”Do Institutional Investors Demand Public Disclosure?” by Stephen A. Karolyi and Andrew Bird

”Do institutional investors demand corporate disclosure? A central question in finance and accounting is whether corporate transparency benefits or hurts investors. This issue is complicated by the fact that information provision could affect groups of investors differentially. Public information may crowd out the private information advantage of some institutional investors; alternatively, investors, particularly those following more passive trading strategies, may not be information sensitive. However, even passive institutional investors may benefit from an increase in monitoring by other stakeholders following improved disclosure. Further, regardless of the preferences of institutional investors, whether or not they are able to affect corporate policy on this margin is unclear. This tradeoff is reflected in mixed empirical evidence on the relationship between institutional ownership and corporate disclosure.

To address this tradeoff faced by institutional investors, we analyze the revealed preference for corporate disclosure by institutional investors and the associated impact on the information content of corporate disclosure. Empirically, identifying a causal effect of institutional ownership on corporate disclosure policy is difficult because experimental settings and direct measures of corporate disclosure quantity and characteristics are scarce. We propose a two-part solution to these problems. First, we utilize exogenous changes in institutional ownership around Russell 2000 index reconstitutions in a regression discontinuity design to identify the effect of institutional ownership on corporate disclosure policy. Second, we directly measure the characteristics of corporate disclosure using a novel data set composed of all 8-K filings between 1996 and 2006.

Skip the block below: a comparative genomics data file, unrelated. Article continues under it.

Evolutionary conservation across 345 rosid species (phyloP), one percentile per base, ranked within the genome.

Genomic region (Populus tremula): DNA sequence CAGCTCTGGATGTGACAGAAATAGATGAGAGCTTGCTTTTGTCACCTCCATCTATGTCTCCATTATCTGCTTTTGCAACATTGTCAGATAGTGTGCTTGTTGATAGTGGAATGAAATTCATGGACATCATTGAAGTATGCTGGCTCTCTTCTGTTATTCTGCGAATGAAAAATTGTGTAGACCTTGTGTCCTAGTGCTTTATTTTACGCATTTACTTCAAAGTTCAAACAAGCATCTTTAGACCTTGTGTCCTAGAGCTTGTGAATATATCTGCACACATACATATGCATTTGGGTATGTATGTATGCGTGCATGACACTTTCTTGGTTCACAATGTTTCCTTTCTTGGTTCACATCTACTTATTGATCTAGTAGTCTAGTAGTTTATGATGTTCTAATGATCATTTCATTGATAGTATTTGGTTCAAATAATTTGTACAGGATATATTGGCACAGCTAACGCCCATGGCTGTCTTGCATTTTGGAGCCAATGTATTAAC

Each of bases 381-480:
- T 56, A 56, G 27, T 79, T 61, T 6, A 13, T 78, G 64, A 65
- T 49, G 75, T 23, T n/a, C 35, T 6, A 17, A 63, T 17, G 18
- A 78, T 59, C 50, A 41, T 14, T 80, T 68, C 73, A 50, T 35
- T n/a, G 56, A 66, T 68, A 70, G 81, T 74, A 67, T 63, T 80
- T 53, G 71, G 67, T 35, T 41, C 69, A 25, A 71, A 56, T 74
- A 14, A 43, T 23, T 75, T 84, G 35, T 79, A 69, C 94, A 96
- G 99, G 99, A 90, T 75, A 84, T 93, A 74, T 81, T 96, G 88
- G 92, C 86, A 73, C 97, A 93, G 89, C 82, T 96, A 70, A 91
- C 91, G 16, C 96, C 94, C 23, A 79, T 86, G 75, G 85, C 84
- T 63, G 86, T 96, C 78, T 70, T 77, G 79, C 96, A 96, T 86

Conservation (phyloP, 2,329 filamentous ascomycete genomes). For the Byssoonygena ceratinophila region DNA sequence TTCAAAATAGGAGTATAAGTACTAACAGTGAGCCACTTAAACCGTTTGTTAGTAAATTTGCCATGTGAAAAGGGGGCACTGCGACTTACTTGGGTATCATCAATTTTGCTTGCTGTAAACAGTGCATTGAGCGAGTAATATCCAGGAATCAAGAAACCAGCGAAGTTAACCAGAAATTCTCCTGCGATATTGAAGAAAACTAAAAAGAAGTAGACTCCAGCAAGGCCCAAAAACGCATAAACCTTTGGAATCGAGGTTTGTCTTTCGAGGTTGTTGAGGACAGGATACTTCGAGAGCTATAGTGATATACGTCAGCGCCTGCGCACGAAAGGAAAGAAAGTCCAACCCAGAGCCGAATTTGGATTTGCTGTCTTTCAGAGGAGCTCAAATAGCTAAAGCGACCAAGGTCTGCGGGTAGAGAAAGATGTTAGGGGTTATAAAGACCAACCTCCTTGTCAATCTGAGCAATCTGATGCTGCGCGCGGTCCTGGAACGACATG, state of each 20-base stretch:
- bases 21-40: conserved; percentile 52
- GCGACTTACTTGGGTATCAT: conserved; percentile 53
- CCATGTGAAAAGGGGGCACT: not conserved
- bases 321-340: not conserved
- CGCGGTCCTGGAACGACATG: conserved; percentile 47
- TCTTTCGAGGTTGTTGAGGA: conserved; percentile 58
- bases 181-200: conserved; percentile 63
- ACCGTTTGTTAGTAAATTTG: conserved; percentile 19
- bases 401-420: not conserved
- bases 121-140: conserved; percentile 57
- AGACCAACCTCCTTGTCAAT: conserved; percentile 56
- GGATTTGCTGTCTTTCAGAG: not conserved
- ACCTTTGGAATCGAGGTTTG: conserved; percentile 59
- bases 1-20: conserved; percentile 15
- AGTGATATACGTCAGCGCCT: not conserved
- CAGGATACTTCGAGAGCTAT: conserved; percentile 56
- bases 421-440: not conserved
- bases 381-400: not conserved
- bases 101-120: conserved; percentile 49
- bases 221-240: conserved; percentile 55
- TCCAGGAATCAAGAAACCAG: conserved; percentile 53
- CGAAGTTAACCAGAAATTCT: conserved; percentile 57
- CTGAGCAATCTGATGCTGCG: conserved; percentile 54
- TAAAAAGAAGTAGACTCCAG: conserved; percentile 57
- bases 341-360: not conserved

Discussion Paper by Hideaki Miyajima et al : ”Does Ownership Really Matter?: The Role of Foreign Investors in Corporate Governance in Japan”

”Abstract. After the banking crisis of 1997, corporate ownership in Japan shifted from an insider-dominated to an outsider-dominated structure. This paper analyzes the impact of dramatic changes in the ownership structure on corporate governance and firm value, focusing on the role of foreign institutional investors. There are two competing views on the role of increased foreign ownership. The positive view is that foreign investors have had high monitoring capability, and encourage improvements in the governance arrangement of firms, resulting in higher performance.